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April 1: White Sox 1, Royals 0

Just like in 2005, the White Sox opened the season at home, against a division rival, under a 2nd-year manager (Ozzie Guillen, Robin Ventura) and walked away with a 1-0 victory.

Chris Sale tossed 7.2 scoreless innings while allowing 7 hits, 1 walk, and striking out 7 Royals.

After recording the American League's 4th best ERA (3.05) in his breakout 2012 season to go along with his 17 wins, the win Monday afternoon got Sale on the right path to avoiding the 'sophomore slump' that many have been predicting for him of late.

As far as tangible takeaways go, this start was obviously good for his psyche, considering three of his eight 2012 losses came against the pesky Royals. In fact, one of the team's biggest problems last season was beating some of their division foes (KC, DET), so it's great to see 'em win a close one against them to start the season off.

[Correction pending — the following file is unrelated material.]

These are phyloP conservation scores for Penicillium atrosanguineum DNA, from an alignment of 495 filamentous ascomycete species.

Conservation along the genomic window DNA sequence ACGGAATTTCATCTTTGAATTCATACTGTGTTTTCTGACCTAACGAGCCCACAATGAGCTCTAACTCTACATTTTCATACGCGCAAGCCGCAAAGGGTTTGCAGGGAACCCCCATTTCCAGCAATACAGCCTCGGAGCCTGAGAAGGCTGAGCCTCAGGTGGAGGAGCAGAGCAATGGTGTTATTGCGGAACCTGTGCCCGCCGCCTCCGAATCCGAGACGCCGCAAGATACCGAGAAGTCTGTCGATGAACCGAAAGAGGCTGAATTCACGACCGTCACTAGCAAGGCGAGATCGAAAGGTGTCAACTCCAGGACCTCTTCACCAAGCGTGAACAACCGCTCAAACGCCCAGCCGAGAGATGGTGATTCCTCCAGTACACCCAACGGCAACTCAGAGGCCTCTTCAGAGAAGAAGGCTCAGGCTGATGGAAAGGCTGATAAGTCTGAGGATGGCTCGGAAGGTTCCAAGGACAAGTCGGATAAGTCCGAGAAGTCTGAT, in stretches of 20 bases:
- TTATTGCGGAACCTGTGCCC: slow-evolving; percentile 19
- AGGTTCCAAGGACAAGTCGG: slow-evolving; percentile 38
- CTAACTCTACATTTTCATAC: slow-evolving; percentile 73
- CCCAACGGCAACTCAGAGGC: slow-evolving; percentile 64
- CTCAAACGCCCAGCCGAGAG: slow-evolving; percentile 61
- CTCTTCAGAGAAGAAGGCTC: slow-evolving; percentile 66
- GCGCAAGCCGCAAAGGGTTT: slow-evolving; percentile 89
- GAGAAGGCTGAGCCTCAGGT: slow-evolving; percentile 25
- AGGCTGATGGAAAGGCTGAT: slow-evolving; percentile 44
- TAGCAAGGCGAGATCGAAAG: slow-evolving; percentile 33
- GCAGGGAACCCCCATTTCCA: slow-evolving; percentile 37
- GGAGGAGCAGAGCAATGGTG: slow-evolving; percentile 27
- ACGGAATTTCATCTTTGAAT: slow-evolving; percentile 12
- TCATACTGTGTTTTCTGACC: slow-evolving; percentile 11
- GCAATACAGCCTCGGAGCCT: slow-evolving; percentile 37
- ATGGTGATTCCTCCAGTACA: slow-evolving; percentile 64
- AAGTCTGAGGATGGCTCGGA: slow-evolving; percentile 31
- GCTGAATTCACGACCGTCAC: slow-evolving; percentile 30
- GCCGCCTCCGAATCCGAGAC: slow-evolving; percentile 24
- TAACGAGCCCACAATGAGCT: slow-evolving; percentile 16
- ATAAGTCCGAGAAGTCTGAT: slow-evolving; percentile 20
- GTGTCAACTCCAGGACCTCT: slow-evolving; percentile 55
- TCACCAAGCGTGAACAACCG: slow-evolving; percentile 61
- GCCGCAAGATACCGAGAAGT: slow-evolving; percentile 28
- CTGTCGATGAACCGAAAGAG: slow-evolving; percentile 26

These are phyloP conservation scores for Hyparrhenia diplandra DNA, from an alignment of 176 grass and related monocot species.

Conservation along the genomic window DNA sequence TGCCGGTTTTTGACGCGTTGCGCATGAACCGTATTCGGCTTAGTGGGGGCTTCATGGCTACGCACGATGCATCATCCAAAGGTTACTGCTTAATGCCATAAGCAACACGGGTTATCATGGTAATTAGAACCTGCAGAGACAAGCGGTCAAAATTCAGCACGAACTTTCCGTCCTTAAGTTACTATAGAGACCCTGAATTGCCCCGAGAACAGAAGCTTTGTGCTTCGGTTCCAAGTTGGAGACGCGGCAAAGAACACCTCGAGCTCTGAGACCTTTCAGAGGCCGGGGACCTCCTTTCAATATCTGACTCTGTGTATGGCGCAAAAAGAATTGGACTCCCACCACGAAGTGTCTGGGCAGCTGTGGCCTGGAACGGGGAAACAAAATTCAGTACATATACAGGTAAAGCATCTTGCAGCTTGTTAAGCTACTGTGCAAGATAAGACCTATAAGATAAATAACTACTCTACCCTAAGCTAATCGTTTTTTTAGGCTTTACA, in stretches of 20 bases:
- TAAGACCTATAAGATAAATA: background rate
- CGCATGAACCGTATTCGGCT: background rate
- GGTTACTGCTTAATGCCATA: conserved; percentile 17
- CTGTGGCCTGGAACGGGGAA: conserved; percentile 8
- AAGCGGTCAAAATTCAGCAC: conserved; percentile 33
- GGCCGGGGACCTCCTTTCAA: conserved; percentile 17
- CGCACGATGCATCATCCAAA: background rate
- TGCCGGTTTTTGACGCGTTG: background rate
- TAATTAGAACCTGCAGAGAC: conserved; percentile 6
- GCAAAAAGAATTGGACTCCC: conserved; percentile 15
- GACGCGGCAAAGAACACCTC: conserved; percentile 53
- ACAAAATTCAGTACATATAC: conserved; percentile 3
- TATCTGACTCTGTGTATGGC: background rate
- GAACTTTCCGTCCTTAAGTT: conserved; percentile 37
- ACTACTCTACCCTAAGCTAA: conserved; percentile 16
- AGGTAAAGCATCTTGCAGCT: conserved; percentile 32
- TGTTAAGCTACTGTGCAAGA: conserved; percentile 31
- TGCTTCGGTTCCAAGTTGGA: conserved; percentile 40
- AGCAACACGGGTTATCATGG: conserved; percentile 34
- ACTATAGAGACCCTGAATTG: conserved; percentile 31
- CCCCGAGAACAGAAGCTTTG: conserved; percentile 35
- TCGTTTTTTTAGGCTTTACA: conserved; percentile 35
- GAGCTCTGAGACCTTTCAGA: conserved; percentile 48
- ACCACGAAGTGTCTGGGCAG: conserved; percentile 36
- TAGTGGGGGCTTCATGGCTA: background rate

And close wins, as we know good and well, are not possible without a successful bullpen. Sox relievers combined to pitch 1.1 scoreless innings in the 'W,' highlighted by Matt Thornton striking out Mike Moustakas with runners on 1st and 3rd in the 8th and Addison Reed finishing the game with his 1st save.

Unfortunately, the offense didn't provide as many bright spots as the pitching did. But when you consider the near freezing temperatures on the south side of Chicago and the shadows that covered the field for most of the game, you have to realize that the pitchers were at a big time advantage.

Jeff Keppinger (1-4), Alex Rios (2-3), Gordon Beckham (1-3), Tyler Flowers (1-3), Dayan Viciedo (1-4), and Alexei Ramirez (2-3) combined for the team's 8 hits, although the only one with a direct effect on the game was Tyler Flowers' 5th inning solo home run off of KC starter James Shields (6 IP, 1 ER), who also pitched himself one heck of a ball game in his Royals debut.


Opening day is rarely a time for much in-depth analysis, and that's especially the case in such an uneventful game like the one we saw at 'The Cell' on Monday.

But … strong pitching is always good, strong defense is always good, large crowds are always good, and wins over division rivals are always good, as well.

So as Hawk Harrelson would say (at least for now), "It's all good!"

 

Zachary Gropper

About Zachary Gropper

Zach is the Managing Editor of GrabSomeBench.com, and you can follow him on Twitter @zmgrop.

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